The recommendation I once heard to "start your casts yesterday" when using traditional-action split-cane rods was a deliberate exaggeration. However, it served its purpose and has stuck with me as an amusing, memorable way of emphasising the need for slow, smooth acceleration, avoidance of any sudden jerky movements (such as when speeding up or bringing the rod to a stop at the end of each stroke), and longer pauses to allow the line to unroll after such soft-actioned rods unload. This helps to keep the tip moving along as straight a path as possible, which aids the formation of narrower, more aerodynamic and energy-efficient loop faces, which you really have to make a conscious effort to do with these innately flexible tools. It also allows the rod to recover and return to its straight position as quickly as possible after unloading, thus minimising lateral movement and the introduction of slack into the cast.

Uncle Tom's Cabin

Given that split-cane fly rods are still made today, how much further have their builders progressed in terms of rod actions? Are they still very much in the traditional mould, or is it possible to produce versions with crisper actions that are at least a little more akin to modern carbon or graphite equivalents? The answer would appear to be yes to both — it just depends on what you're after.

Tom Regula is but one of the current generation of English cane rod builders and there's few to match him where achieving the perfect marriage of tradition, progress, beauty and practical fishing performance is concerned.

As for the bespoke, personalised and utterly individualistic nature of his rods (both traditional and faster actioned alike), produced at his workshop at Blandford Forum, Dorset, Tom stands alone.

His distinctive choice of materials (such as the high-quality Portuguese cork and figured wood used on his rod handles) and individualistic style have been built up over 40 years in the craft, and may well persuade some to regard his products (which you can see more of at as works of art above anything else.

They are, however, equally as pleasurable to use as to look at, and Tom certainly prefers them to be seen and employed more as a means to an end than objects to be cooed over but never allowed to flex against a fly line or the struggles Of a fish. Indeed, he upbraided me mildly over my initial kid gloves approach when first I agreed to put one to the test. Just look at it; can you really blame me?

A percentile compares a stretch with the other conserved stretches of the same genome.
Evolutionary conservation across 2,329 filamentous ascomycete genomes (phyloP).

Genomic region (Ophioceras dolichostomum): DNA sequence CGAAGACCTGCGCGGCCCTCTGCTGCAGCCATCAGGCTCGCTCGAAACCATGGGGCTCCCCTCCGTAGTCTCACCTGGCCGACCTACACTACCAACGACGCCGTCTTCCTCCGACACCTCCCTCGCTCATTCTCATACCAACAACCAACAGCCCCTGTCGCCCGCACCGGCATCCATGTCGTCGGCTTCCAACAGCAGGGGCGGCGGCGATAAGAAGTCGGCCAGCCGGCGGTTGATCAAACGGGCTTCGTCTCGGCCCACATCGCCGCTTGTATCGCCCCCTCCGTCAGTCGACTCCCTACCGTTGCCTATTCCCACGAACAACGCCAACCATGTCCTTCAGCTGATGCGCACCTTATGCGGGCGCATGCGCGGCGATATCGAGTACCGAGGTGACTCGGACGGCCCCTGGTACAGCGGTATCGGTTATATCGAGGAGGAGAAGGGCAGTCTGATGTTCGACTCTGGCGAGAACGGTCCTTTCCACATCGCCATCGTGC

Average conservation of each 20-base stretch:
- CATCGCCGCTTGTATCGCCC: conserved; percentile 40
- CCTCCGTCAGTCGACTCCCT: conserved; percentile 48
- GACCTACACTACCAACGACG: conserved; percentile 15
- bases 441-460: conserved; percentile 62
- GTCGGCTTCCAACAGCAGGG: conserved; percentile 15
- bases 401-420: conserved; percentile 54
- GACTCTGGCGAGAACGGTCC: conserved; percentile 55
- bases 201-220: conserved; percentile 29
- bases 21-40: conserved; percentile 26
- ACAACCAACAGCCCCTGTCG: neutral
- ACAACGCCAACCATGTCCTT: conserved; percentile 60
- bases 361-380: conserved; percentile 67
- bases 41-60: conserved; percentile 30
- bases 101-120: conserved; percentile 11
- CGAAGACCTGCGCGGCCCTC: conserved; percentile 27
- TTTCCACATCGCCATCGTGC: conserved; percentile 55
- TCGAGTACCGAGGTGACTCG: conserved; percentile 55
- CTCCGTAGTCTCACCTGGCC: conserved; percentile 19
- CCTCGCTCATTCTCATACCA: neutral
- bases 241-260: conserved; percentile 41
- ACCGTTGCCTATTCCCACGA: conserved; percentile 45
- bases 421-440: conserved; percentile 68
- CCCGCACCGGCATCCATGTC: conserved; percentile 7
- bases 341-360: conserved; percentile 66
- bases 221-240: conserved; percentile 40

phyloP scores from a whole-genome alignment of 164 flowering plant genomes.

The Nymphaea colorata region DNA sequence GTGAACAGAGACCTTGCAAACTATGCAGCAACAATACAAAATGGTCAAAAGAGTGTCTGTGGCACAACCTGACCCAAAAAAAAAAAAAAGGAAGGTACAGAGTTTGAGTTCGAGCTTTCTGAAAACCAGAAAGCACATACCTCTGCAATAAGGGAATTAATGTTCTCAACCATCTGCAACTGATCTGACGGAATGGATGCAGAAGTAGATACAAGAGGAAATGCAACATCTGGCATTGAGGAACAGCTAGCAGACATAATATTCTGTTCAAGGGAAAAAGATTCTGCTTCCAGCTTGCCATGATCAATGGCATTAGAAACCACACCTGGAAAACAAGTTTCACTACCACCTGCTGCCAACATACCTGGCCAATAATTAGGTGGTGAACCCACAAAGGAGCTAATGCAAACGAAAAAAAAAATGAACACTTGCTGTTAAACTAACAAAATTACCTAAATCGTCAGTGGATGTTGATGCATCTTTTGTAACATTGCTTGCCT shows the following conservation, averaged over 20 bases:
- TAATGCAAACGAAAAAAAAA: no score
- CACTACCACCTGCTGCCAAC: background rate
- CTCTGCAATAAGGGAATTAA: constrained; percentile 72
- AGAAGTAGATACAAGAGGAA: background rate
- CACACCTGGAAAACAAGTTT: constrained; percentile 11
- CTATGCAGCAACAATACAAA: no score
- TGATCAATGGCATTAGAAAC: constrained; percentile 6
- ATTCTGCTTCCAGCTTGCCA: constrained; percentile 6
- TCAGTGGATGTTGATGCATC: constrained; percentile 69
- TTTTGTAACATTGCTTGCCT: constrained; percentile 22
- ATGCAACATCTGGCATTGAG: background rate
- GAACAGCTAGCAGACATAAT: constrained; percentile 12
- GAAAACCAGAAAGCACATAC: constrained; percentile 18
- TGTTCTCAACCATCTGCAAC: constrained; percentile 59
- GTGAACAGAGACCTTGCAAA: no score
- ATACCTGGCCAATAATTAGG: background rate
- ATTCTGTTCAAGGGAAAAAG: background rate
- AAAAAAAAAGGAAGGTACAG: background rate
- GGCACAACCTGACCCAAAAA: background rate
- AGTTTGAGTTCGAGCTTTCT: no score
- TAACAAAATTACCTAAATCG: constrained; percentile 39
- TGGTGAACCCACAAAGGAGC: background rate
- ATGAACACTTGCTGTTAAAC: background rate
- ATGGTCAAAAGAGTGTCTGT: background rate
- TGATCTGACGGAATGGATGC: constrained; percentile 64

At around 4oz, Tom Regula's cane rods aren't much heavier than some of my modern-material versions. The model featured here — a 6ft 9in 3-wt—is light and crisp, its butt powerful and its blank a good deal less parabolic than older or modern traditional-action equivalents.

Which to choose depends on the situation. Tom favours this one for smaller running waters, such as the moorland beck on which we pitted it against the CC De France, and prefers something a little (but not too much) longer and stronger when tackling bigger ones or targeting wild brownies on natural stillwaters.

Having recently given one of Tom's rods a thorough field trial, I can certainly vouch for its ability to generate higher line speed and narrower, more energised loops, while still retaining the suppleness necessary for safeguarding light tippets against the impact of the strike and the antics of lively trout. Sounds like a carbon rod all over, doesn't it?

Teaming this beautiful and fascinating little cane wand with an appropriately sized reel, double-taper or compound-tapered weight-forward fly line, furled leader and tippet produces an overall outfit that has efficiency and refinement stamped all over it. The same could, I feel assured, be said of other current split-cane fly rods, whose builders have also been able to take advantage of advancements in construction methods to produce more specialised tapers for faster actions, as well as continuing to offer traditional, softer-actioned versions for those who prefer.

While I'm not expecting a cane rod renaissance as a result of this feature, here's hoping that it might at least encourage readers to find out a little more about modern split-cane fly rods and give one or two a go for themselves. My recent adventure with such a rod (and its ancestors) has certainly been time well spent and I've definitely come away with an increased sense of admiration for the flyfishers of yesteryear as well as 21st century cane aficionados.